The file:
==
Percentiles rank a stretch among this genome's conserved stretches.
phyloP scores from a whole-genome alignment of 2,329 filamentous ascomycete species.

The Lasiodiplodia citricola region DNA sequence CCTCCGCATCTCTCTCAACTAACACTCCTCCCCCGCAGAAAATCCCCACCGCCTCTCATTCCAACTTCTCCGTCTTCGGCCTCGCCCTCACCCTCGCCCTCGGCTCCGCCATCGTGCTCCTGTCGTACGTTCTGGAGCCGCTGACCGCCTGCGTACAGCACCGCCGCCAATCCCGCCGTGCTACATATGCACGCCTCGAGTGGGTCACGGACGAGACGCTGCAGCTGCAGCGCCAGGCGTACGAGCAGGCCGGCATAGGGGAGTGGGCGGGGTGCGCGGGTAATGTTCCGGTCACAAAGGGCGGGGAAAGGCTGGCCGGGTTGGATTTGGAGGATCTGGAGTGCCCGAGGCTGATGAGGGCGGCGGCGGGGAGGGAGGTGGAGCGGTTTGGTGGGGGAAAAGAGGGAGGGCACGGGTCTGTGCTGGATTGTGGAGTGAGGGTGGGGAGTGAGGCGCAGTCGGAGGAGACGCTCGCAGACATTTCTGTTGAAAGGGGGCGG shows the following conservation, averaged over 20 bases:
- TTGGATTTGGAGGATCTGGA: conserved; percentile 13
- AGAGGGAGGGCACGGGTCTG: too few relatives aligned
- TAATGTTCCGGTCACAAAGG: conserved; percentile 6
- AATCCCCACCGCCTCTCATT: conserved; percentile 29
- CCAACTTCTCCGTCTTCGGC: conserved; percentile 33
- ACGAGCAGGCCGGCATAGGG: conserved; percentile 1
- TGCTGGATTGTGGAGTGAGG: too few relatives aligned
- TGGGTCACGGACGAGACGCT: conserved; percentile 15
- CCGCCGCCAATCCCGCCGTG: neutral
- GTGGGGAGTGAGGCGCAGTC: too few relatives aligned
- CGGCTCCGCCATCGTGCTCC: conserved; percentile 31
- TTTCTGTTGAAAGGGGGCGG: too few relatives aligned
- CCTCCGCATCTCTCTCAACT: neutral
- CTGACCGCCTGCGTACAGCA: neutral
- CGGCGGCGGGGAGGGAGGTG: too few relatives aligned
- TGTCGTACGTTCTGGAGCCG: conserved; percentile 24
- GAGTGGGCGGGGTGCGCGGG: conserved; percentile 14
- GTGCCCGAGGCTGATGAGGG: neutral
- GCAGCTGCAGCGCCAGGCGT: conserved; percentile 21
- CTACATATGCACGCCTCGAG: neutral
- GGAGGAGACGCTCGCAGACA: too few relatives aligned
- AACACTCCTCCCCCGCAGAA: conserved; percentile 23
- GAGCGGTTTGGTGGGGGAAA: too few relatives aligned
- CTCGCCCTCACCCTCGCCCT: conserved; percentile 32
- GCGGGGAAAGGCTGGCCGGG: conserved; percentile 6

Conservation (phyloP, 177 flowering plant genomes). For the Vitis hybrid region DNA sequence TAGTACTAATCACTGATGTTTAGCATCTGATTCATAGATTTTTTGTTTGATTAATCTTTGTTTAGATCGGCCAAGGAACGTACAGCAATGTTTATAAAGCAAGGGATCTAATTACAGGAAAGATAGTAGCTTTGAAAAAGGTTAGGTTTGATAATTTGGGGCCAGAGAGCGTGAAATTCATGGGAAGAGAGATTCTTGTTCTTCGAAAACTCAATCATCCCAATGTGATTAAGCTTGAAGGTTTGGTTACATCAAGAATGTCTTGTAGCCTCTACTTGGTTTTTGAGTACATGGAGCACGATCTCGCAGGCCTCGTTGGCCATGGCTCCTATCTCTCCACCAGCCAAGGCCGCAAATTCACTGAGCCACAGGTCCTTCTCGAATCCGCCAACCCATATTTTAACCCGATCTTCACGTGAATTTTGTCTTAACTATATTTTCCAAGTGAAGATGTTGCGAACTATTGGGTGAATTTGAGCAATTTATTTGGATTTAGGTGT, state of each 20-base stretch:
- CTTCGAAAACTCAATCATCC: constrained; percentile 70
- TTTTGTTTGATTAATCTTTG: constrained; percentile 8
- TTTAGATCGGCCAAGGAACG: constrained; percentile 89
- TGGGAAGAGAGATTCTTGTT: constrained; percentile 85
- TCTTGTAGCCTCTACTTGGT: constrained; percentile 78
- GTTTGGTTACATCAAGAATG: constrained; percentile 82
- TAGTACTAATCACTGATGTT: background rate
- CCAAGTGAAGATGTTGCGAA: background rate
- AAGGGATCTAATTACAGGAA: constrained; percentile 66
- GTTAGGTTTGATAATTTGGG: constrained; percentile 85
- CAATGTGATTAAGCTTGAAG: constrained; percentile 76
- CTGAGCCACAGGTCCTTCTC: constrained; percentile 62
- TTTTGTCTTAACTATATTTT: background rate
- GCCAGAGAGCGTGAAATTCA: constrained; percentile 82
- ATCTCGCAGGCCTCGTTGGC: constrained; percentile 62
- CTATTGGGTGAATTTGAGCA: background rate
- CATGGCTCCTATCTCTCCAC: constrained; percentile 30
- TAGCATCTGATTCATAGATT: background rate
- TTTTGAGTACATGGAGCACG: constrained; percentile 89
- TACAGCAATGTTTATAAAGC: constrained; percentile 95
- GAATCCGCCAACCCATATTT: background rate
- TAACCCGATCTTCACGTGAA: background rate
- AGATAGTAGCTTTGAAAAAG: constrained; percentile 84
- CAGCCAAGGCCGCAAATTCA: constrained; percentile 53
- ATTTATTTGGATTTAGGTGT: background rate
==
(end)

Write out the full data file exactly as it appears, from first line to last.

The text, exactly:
Percentiles rank a stretch among this genome's conserved stretches.
phyloP scores from a whole-genome alignment of 2,329 filamentous ascomycete species.

The Lasiodiplodia citricola region DNA sequence CCTCCGCATCTCTCTCAACTAACACTCCTCCCCCGCAGAAAATCCCCACCGCCTCTCATTCCAACTTCTCCGTCTTCGGCCTCGCCCTCACCCTCGCCCTCGGCTCCGCCATCGTGCTCCTGTCGTACGTTCTGGAGCCGCTGACCGCCTGCGTACAGCACCGCCGCCAATCCCGCCGTGCTACATATGCACGCCTCGAGTGGGTCACGGACGAGACGCTGCAGCTGCAGCGCCAGGCGTACGAGCAGGCCGGCATAGGGGAGTGGGCGGGGTGCGCGGGTAATGTTCCGGTCACAAAGGGCGGGGAAAGGCTGGCCGGGTTGGATTTGGAGGATCTGGAGTGCCCGAGGCTGATGAGGGCGGCGGCGGGGAGGGAGGTGGAGCGGTTTGGTGGGGGAAAAGAGGGAGGGCACGGGTCTGTGCTGGATTGTGGAGTGAGGGTGGGGAGTGAGGCGCAGTCGGAGGAGACGCTCGCAGACATTTCTGTTGAAAGGGGGCGG shows the following conservation, averaged over 20 bases:
- TTGGATTTGGAGGATCTGGA: conserved; percentile 13
- AGAGGGAGGGCACGGGTCTG: too few relatives aligned
- TAATGTTCCGGTCACAAAGG: conserved; percentile 6
- AATCCCCACCGCCTCTCATT: conserved; percentile 29
- CCAACTTCTCCGTCTTCGGC: conserved; percentile 33
- ACGAGCAGGCCGGCATAGGG: conserved; percentile 1
- TGCTGGATTGTGGAGTGAGG: too few relatives aligned
- TGGGTCACGGACGAGACGCT: conserved; percentile 15
- CCGCCGCCAATCCCGCCGTG: neutral
- GTGGGGAGTGAGGCGCAGTC: too few relatives aligned
- CGGCTCCGCCATCGTGCTCC: conserved; percentile 31
- TTTCTGTTGAAAGGGGGCGG: too few relatives aligned
- CCTCCGCATCTCTCTCAACT: neutral
- CTGACCGCCTGCGTACAGCA: neutral
- CGGCGGCGGGGAGGGAGGTG: too few relatives aligned
- TGTCGTACGTTCTGGAGCCG: conserved; percentile 24
- GAGTGGGCGGGGTGCGCGGG: conserved; percentile 14
- GTGCCCGAGGCTGATGAGGG: neutral
- GCAGCTGCAGCGCCAGGCGT: conserved; percentile 21
- CTACATATGCACGCCTCGAG: neutral
- GGAGGAGACGCTCGCAGACA: too few relatives aligned
- AACACTCCTCCCCCGCAGAA: conserved; percentile 23
- GAGCGGTTTGGTGGGGGAAA: too few relatives aligned
- CTCGCCCTCACCCTCGCCCT: conserved; percentile 32
- GCGGGGAAAGGCTGGCCGGG: conserved; percentile 6

Conservation (phyloP, 177 flowering plant genomes). For the Vitis hybrid region DNA sequence TAGTACTAATCACTGATGTTTAGCATCTGATTCATAGATTTTTTGTTTGATTAATCTTTGTTTAGATCGGCCAAGGAACGTACAGCAATGTTTATAAAGCAAGGGATCTAATTACAGGAAAGATAGTAGCTTTGAAAAAGGTTAGGTTTGATAATTTGGGGCCAGAGAGCGTGAAATTCATGGGAAGAGAGATTCTTGTTCTTCGAAAACTCAATCATCCCAATGTGATTAAGCTTGAAGGTTTGGTTACATCAAGAATGTCTTGTAGCCTCTACTTGGTTTTTGAGTACATGGAGCACGATCTCGCAGGCCTCGTTGGCCATGGCTCCTATCTCTCCACCAGCCAAGGCCGCAAATTCACTGAGCCACAGGTCCTTCTCGAATCCGCCAACCCATATTTTAACCCGATCTTCACGTGAATTTTGTCTTAACTATATTTTCCAAGTGAAGATGTTGCGAACTATTGGGTGAATTTGAGCAATTTATTTGGATTTAGGTGT, state of each 20-base stretch:
- CTTCGAAAACTCAATCATCC: constrained; percentile 70
- TTTTGTTTGATTAATCTTTG: constrained; percentile 8
- TTTAGATCGGCCAAGGAACG: constrained; percentile 89
- TGGGAAGAGAGATTCTTGTT: constrained; percentile 85
- TCTTGTAGCCTCTACTTGGT: constrained; percentile 78
- GTTTGGTTACATCAAGAATG: constrained; percentile 82
- TAGTACTAATCACTGATGTT: background rate
- CCAAGTGAAGATGTTGCGAA: background rate
- AAGGGATCTAATTACAGGAA: constrained; percentile 66
- GTTAGGTTTGATAATTTGGG: constrained; percentile 85
- CAATGTGATTAAGCTTGAAG: constrained; percentile 76
- CTGAGCCACAGGTCCTTCTC: constrained; percentile 62
- TTTTGTCTTAACTATATTTT: background rate
- GCCAGAGAGCGTGAAATTCA: constrained; percentile 82
- ATCTCGCAGGCCTCGTTGGC: constrained; percentile 62
- CTATTGGGTGAATTTGAGCA: background rate
- CATGGCTCCTATCTCTCCAC: constrained; percentile 30
- TAGCATCTGATTCATAGATT: background rate
- TTTTGAGTACATGGAGCACG: constrained; percentile 89
- TACAGCAATGTTTATAAAGC: constrained; percentile 95
- GAATCCGCCAACCCATATTT: background rate
- TAACCCGATCTTCACGTGAA: background rate
- AGATAGTAGCTTTGAAAAAG: constrained; percentile 84
- CAGCCAAGGCCGCAAATTCA: constrained; percentile 53
- ATTTATTTGGATTTAGGTGT: background rate